Bruce Springsteen found a classy way to pay tribute to the late Levon Helm at last night’s Newark show:
Sounds like at least half the people in the stadium were singing along. It reminded me that the first time I really listened to this song was when I bought Before the Flood, right at the start of what would turn out to be a lifelong Bob Dylan obsession. The album hasn’t aged well, but I will always have a soft spot in my heart for it because I realized I’d already heard “The Weight” and “Up On Cripple Creek” at some point and gotten the choruses wound into the cellular structure of my brain.
It also got me thinking of what other artists have done with the song. Aretha Franklin, for instance:
Nice little slide guitar intro from Duane Allman. Gives Aretha the perfect launch platform for her vocals.
And then there’s this version from Gillian Welch:
This is a performance from last summer, with Levon joining Wilco on the stage. At about 3:39 Levon’s voice falters and his daughter smoothly steps in to complete the verse. The grin on her father’s face speaks volumes:
Finally, a performance from The Band itself, in its prime:
Most of the tributes to Levon Helm (who just died at 71 after a long fight against throat cancer) rightly focus on his remarkable career as a musician. I thought I would highlight his short but memorable list of movie credits: narrator and sidekick to Chuck Yeager in The Right Stuff, and in particular his superb work as Loretta Lynn’s father in Coal Miner’s Daughter. His Arkansas-bred drawl and charisma never failed to light up the screen whenever he took a role. Any man who could hold his own with Sissy Spacek and Sam Shepard was no joke.
Helm’s memoir This Wheel’s On Fire is hands-down the most entertaining rock bio I’ve read, and I only wish he’d recorded an audiobook version in that inimitable storyteller’s voice. As someone who could never quite swallow Robbie Robertson’s self-important pronouncements in The Last Waltz, I trust Helm’s take on the breakup of The Band far more than anyone else’s. Nobody disputes Robertson’s place as chief songwriter for The Band, but there’s also no question that the heavily workshopped songs on those first two Band albums (in which Robertson shared songwriting credits) are the ones that sustain the group’s mystique, while the Robertson-only songs on subsequent albums are a far cry from their predecessors. And if Robbie was the sole genius at work in The Band, why has he failed to record a note of music that matters in his post-Band career? I think Helm’s lasting bitterness was justified.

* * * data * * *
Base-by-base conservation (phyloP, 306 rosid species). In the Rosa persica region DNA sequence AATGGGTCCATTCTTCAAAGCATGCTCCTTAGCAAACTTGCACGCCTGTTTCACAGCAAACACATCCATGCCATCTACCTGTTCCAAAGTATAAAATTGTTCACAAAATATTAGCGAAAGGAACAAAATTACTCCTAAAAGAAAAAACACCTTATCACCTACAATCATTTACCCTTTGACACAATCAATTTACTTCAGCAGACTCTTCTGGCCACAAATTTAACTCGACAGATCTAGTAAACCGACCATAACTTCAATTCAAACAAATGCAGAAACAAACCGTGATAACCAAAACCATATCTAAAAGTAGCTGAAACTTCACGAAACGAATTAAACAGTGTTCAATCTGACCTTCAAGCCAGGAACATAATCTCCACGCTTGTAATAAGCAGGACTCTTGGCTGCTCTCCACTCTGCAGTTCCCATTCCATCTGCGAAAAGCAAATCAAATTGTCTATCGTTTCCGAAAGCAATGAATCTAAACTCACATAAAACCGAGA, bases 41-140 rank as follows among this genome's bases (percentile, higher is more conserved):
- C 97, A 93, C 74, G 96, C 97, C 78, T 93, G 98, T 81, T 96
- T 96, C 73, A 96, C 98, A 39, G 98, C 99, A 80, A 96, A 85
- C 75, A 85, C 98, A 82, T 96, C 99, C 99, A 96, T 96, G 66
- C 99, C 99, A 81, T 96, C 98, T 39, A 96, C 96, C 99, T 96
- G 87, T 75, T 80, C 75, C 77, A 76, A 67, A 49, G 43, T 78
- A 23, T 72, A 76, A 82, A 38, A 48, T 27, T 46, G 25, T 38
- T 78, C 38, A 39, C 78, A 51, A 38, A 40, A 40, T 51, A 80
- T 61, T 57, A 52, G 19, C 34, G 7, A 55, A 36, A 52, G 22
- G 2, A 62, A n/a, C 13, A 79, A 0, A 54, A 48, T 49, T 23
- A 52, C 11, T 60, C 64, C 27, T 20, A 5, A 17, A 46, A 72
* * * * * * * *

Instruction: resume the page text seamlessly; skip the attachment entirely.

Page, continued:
All that’s done now. Helm had a fine late phase in his career, garlanded with Grammy awards and sparked by plenty of fine music. I only wish I’d been able to catch one of his Midnight Rambles.
Roy Buchanan was the bluesman’s bluesman, and he could do some pretty amazing things with a Telecaster. In the early Sixties, he briefly joined The Hawks, backing up rockabilly singer Ronnie Hawkins, and shared the stage with the musicians who would go on to become The Band. He even tutored Robbie Robertson just before Robertson stepped up to become the group’s lead guitarist. In his memoir This Wheel’s On Fire, Levon Helm talks about Buchanan, whom he describes as “a brilliant and moody player who definitely had his own mystique.”
He had a beatnik look, complete with goatee, which both Ronnie and I adopted for a while. Roy had strange eyes, didn’t talk to anyone, and looked real fierce. Ronnie always reminded us to smile, move, and dance when we played. We had to look like we were having a better time than anyone. It was show business, those little leg kicks that fellas in bands had to do back then.
Not Roy. He didn’t believe in putting on a show. He just stood there and played the shit out of that guitar. Roy played a Louisiana Hayride style like Fred [Carter Jr.] and James Burton, who was playing with Ricky Nelson then. We loved how good Roy was, but he was too weird for the Hawk. One night Roy tried to convince us that he was a werewolf and destined to marry a nun. Not long after that, Robbie took over the lead guitar.
The clip above shows Buchanan playing “Sweet Dreams,” the instrumental version of a Don Gibson tune that became Buchanan’s signature piece.
Here’s another display of Buchanan’s fiery technique:
In this clip, Buchanan plays dueling Telecasters with Albert Collins on “Further On Down the Road.”
In the three-part vocal mix that was The Band’s signature, Rick Danko was the quavering, charmingly uncertain voice between Richard Manuel’s soulful, more technically accomplished singing and Levon Helm’s robust backwoods bellow. Though he was well known as a party animal, Danko’s style made him perfect for the lead spot on the title song to Stage Fright. The clip up top shows a much older Danko singing “When You Awake,” one of The Band’s early classics, and that sense of uncertainty is still there.